Such esters in comparison with acid-resistant thermosetting synthetic resins, e. g. phenol-aldehyde synthetic resins, are of very much higher impact strength. Compared with acid-resistant thermoplastic synthetic resins such as polyvinyl chloride, these esters are of higher heat-softening point besides being more easily workable. Preferably the mixed ester of cellulose is an acetostearate containing at least 0.35 stearyl groups at least 2.3 'a cetyl groups per glu'coside residue. 7 I v,

The" substance to be extracted to impart the desired micro-porosity to the material is preferably a starch. starches of small average grain-size such as wheat-starch and es inecifally starch are particularly suitable. Instead of a starch we may employ water-soluble such as dextrin and gum arabic, water-soluble cellulose derivatives such as methyl cellulose or other water-soluble high polymers, 1. e. polymers of molecular weight (osmotic) at least, "10,090, especially carbohydrates, but includingal'so sy ntlie'tic polymers such as polyvinyl nacho-ran 'polyaciylicacid. The Isubstanc'e to beextractfed should be present in fproportio'ns by weight at 'least'eiqu'alto the proportion of cellulose e er.

A suitable range of proportions is 100 to 406% of the weight of the ester. v M

Various methods areavailable forjmakih the coherent material containing the ester and "the substance to, be extracted. Preferably'this" a terialis made by a hot compression mould ng operation from a moulding composition containing the ester and the extractable substance. Other methods, however, are available, for example the coherent material may be extruded from 'a suitable composition containing the ester and the extractable substance.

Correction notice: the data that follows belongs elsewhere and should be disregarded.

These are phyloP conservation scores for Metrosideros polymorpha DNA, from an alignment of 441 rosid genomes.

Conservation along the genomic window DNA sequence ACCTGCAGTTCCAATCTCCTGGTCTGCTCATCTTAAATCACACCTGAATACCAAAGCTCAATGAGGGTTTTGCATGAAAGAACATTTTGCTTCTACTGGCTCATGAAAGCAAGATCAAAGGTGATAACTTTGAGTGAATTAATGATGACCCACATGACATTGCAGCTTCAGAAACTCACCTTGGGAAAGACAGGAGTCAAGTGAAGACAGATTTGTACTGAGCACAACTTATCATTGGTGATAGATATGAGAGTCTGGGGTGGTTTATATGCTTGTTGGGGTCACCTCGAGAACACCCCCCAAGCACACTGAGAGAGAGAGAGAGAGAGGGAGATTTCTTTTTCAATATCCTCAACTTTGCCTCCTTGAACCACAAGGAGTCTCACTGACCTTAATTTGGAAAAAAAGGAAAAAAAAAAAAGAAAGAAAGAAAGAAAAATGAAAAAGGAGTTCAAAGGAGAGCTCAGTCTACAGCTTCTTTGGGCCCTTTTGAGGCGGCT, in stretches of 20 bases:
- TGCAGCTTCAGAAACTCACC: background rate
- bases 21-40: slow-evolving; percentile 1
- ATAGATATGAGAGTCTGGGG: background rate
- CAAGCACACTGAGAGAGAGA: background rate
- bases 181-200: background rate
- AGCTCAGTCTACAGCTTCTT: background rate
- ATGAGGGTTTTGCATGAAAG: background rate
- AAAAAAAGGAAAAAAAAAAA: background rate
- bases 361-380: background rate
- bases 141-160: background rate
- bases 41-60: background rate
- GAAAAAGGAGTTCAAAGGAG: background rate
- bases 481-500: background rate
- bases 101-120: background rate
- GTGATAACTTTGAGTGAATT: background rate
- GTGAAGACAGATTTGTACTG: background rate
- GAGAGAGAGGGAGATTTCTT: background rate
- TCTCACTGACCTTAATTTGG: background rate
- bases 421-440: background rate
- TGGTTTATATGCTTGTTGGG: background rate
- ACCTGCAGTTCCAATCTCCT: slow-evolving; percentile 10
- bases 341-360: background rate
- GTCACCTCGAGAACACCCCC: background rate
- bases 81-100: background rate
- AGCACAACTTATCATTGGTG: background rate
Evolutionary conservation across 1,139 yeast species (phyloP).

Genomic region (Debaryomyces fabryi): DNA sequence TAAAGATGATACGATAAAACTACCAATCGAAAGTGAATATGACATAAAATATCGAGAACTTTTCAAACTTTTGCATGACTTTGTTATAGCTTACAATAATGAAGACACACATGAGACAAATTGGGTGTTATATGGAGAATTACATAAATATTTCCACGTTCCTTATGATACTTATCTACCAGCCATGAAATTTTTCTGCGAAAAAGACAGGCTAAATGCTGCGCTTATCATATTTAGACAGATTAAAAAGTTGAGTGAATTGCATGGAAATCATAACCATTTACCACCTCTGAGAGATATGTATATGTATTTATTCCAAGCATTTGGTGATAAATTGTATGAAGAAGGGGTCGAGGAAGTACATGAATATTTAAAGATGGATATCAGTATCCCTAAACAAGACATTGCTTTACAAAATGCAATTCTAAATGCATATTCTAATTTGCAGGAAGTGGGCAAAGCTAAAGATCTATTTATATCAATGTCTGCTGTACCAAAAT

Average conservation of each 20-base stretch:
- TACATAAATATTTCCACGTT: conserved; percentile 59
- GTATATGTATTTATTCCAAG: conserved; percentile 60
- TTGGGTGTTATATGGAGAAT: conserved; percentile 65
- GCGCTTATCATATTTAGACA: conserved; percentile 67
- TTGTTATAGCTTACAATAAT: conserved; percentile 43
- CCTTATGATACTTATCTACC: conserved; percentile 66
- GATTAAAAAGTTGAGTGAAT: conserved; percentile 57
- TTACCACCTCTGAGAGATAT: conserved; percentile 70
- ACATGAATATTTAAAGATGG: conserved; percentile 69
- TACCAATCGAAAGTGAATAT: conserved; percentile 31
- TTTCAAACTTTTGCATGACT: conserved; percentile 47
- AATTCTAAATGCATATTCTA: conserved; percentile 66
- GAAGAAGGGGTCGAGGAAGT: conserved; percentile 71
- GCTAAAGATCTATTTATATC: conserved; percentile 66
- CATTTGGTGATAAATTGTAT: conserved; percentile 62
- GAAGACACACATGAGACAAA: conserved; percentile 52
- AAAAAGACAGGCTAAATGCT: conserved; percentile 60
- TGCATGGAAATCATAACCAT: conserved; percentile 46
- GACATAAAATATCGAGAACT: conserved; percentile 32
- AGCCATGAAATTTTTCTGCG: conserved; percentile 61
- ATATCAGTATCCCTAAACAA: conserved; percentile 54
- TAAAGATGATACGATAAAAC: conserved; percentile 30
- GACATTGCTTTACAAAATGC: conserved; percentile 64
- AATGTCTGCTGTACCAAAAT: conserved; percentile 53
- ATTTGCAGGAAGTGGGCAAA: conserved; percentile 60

Moulding compositions suitable for formation into the coherent material containing the cellulose ester and the extractable substance may be made by grinding the starch or other extractable substance in a hot solution of the cellulose ester in a liquid which is not a solvent therefore at ordinary temperatures, so that on cooling the cellulose ester coheres to the particles of the starch of the like. The powder is then dried free of the solvent.

To achieve the desired moulding properties in the moulding composition a plasticiser for the cellulose ester may be necessary. This may be introduced at any suitable stage, for example it may be dissolved in the hot solution of the cellulose ester. The plasticiser should of course be resistant to battery acid. Among the best plasticisers from this point of view are triaryl phosphates, e. g. triphenyl phosphate and tricresyl phosphate.

The extraction of the starch or other extractable substance from the coherent material to form the micropores may be carried out by subjecting the material to the action of a suitable non-alkaline aqueous liquid, e. g. battery acid, or aqueous sulphuric acid of lower concentration than battery acid. Naturally the extracting medium chosen must be one that dissolves or disintegrates the extractable substance without attacking the cellulose ester.

The following examples illustrate the invention: